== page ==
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Weekly Vegetable Update 7/7/2021

Author: Natalie Hoidal, UMN Extension educator, local foods and vegetable crops 

We are entering a new phase of the season where warmer season crops are starting to mature. It's also the part of the season where growers are doing everything at once - planting, harvesting, tending and weeding - and farming can start to feel extra exhausting. While most growers did not get a full inch of rain this week, many people got at least a bit, which feels like a lot after so many weeks of no rain at all. We have a very pleasant week ahead of us weather-wise, just in time for a busy week of planting and weeding.

Crop updates

  • Cucurbits: Field grown cucumbers are starting to mature and will be in full production mode in the next few days. Winter squash are starting to form on the vines. Start scouting for powdery mildew on a regular basis, as preventative treatments are much more effective, and this is the time of year we start to see symptoms.
Fruit set in melons and winter squash. Photo: Natalie Hoidal
  • Cole crops: Many growers have their major push for planting fall brassicas right about now. If recent years have taught us anything about flea beetles, it's that we shouldn't expect that they will disappear in June. I now recommend that folks should consider planting a trap crop of arugula or mustard with each new Brassica planting. Spring head-forming brassicas are maturing more reliably now for markets, and we're seeing typical symptoms that we would expect during a hot year including bolting and loose heads. I've also had some reports of radishes splitting at harvest. This is caused by a few things: leaving radishes in the ground too long, heavy rainfall followed by drought stress, and too much nitrogen. Variety selection can also make a big difference.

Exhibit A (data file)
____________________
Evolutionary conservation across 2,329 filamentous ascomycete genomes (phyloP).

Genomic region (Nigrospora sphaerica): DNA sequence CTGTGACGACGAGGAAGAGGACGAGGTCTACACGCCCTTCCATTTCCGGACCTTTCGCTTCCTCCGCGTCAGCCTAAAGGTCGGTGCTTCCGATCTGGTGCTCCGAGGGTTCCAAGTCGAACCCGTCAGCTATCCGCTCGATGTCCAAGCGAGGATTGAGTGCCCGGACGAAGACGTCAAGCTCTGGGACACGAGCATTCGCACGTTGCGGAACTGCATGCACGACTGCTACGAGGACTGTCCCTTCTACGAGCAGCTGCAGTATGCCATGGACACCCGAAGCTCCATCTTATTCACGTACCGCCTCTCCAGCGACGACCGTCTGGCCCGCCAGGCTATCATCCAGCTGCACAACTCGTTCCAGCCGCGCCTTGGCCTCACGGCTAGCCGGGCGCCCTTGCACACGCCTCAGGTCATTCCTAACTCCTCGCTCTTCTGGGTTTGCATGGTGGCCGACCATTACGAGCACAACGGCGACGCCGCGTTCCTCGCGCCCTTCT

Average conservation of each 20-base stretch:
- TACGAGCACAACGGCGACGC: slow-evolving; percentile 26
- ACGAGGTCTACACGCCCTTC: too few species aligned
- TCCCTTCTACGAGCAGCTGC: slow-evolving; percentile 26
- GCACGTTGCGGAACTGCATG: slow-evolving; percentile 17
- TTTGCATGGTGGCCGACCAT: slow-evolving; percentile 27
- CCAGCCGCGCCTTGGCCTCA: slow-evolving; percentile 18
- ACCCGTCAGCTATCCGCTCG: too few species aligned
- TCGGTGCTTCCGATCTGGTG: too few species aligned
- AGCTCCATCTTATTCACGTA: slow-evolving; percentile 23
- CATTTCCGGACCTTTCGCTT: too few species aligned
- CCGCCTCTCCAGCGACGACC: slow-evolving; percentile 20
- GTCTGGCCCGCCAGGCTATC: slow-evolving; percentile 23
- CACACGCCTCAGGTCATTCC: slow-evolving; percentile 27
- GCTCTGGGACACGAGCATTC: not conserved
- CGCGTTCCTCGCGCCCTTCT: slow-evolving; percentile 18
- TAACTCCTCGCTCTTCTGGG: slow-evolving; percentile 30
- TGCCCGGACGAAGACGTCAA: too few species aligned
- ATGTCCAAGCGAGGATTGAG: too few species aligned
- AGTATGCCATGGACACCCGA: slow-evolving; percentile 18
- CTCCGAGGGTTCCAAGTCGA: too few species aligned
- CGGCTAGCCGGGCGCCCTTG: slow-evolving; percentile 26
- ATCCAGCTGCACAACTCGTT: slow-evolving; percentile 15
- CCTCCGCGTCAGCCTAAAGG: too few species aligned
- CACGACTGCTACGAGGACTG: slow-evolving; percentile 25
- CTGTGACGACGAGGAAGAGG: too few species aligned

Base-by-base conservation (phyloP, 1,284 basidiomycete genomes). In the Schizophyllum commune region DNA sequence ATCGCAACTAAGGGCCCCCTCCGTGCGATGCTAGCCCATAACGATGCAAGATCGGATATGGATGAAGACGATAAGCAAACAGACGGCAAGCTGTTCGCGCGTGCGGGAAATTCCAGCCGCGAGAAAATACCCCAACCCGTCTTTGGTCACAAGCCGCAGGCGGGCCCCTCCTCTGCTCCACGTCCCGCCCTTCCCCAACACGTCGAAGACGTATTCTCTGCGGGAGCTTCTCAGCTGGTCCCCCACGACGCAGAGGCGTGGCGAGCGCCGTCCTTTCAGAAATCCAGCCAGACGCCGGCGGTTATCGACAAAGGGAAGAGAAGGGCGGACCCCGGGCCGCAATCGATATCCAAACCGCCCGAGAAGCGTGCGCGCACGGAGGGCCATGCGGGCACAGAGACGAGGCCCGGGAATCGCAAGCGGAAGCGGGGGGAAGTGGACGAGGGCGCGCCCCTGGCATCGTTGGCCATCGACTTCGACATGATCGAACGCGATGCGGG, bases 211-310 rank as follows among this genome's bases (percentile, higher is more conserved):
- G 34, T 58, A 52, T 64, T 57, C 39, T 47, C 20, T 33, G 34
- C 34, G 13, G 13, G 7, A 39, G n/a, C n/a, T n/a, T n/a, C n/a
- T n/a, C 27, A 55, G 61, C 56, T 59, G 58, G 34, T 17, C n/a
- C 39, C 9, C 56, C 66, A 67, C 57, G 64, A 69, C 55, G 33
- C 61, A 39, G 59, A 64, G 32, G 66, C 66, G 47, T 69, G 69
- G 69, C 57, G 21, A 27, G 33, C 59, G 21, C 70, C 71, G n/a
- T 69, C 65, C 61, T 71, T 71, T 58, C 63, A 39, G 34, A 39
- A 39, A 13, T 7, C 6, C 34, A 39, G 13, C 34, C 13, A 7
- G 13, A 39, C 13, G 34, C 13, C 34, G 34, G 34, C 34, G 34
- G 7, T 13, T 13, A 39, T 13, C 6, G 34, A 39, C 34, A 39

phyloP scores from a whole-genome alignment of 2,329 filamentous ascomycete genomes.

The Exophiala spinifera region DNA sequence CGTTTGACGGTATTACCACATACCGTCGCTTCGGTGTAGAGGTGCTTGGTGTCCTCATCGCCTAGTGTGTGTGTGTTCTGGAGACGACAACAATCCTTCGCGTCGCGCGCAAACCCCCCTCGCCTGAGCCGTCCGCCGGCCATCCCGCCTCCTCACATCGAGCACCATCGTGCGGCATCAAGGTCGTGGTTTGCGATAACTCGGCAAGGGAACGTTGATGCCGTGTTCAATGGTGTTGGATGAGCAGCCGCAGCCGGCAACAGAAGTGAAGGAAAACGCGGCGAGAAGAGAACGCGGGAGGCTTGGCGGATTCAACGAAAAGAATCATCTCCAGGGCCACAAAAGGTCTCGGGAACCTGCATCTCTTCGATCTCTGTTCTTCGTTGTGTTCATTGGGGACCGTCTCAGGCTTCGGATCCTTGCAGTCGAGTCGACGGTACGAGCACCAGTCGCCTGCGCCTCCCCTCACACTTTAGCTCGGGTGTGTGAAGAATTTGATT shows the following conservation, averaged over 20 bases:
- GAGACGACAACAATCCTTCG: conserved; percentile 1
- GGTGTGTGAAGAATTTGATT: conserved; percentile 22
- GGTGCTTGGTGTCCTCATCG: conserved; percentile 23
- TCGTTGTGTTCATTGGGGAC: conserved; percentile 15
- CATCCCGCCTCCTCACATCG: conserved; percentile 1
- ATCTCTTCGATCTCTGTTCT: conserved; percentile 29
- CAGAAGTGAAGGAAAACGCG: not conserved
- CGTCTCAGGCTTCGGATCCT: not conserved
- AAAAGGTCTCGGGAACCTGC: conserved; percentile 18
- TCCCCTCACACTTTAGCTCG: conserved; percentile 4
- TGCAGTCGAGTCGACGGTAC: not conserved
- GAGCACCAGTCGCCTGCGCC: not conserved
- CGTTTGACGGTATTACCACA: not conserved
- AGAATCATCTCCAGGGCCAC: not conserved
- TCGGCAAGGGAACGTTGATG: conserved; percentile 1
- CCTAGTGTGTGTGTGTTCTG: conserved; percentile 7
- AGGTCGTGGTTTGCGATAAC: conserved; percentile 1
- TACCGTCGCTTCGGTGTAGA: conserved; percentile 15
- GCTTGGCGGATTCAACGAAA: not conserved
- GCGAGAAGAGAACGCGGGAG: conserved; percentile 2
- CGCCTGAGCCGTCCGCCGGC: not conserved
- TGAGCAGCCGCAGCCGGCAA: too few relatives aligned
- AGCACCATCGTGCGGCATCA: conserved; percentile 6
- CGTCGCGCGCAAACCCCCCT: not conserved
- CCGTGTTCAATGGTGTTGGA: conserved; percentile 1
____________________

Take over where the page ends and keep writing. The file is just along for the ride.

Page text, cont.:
Loose broccoli head. Photo Natalie Hoidal
  • Potatoes: Potatoes are flowering across the state, and some people are already harvesting very early potatoes. For most growers, this period between flowering and harvest is the most important for healthy tuber formation, so now is the time to really focus on potato irrigation. I've also noticed a lot of Japanese beetles on potatoes this year, but they do not seem to be causing significant damage.
    Aster leafhopper populations seem to be dropping in scouting done in wheat fields in Southern MN, but it may still be a good idea to opt for Aster Yellows resistant varieties for your fall successions (see last week's update for a list).

  • Beets:  Despite the relatively dry weather, sugarbeet growers are starting to spray for Cercospora leaf spot. Table beet growers should do some scouting and keep an eye on populations. Learn more about Cercospora leaf spot here (will download as PDF).